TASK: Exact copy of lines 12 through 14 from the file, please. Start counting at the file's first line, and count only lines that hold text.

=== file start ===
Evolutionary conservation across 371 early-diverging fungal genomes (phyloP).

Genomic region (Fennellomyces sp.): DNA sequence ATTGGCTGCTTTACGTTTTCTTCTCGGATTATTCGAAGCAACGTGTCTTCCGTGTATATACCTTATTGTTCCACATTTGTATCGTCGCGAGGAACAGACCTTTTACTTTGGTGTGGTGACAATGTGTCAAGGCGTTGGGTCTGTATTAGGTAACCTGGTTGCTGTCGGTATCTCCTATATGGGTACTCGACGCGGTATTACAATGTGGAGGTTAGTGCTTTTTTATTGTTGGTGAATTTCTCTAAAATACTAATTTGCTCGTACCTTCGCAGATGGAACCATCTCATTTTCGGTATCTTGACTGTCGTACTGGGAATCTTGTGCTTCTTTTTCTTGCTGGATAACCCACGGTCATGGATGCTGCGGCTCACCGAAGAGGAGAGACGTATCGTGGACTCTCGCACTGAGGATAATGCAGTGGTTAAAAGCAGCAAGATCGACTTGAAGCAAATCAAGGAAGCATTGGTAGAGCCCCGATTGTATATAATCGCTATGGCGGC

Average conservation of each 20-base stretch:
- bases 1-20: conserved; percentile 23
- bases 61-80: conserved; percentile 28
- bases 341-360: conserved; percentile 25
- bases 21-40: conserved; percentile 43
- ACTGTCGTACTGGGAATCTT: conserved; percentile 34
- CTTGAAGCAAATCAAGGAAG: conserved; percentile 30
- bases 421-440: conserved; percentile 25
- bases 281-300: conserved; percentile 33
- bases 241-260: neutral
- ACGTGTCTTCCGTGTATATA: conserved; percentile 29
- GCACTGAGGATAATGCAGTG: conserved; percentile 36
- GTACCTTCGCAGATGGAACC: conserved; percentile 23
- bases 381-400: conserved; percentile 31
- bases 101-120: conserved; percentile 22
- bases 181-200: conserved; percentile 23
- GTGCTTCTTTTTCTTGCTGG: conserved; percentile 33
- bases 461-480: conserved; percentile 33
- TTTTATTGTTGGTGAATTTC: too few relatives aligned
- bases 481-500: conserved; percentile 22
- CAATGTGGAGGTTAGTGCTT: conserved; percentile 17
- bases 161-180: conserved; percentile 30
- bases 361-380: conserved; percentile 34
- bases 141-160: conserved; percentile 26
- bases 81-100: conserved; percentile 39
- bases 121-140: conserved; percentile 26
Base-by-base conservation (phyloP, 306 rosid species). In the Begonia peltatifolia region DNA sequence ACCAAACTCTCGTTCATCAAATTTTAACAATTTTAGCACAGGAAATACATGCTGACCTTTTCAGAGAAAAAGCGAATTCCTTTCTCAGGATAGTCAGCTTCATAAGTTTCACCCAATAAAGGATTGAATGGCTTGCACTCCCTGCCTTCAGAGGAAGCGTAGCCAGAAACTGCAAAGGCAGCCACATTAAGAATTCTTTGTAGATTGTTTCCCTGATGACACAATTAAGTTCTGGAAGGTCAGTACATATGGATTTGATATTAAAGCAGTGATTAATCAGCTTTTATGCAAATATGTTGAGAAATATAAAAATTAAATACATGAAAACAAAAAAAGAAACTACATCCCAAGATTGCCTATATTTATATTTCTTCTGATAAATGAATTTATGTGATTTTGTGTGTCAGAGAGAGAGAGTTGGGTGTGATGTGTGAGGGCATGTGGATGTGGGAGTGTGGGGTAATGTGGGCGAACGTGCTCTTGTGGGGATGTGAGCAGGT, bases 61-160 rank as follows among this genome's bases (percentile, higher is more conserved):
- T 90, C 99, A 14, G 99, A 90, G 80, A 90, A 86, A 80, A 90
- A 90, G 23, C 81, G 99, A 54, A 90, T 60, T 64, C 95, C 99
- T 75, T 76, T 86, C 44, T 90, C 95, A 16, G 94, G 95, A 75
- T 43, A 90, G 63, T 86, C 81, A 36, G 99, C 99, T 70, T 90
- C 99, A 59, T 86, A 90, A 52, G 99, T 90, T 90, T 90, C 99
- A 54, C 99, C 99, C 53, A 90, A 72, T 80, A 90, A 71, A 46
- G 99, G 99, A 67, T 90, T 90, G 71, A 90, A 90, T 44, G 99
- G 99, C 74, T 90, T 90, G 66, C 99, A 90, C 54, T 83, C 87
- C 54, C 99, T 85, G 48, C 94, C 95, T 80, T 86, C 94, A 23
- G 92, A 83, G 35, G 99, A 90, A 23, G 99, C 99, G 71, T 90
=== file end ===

- bases 241-260: neutral
- ACGTGTCTTCCGTGTATATA: conserved; percentile 29
- GCACTGAGGATAATGCAGTG: conserved; percentile 36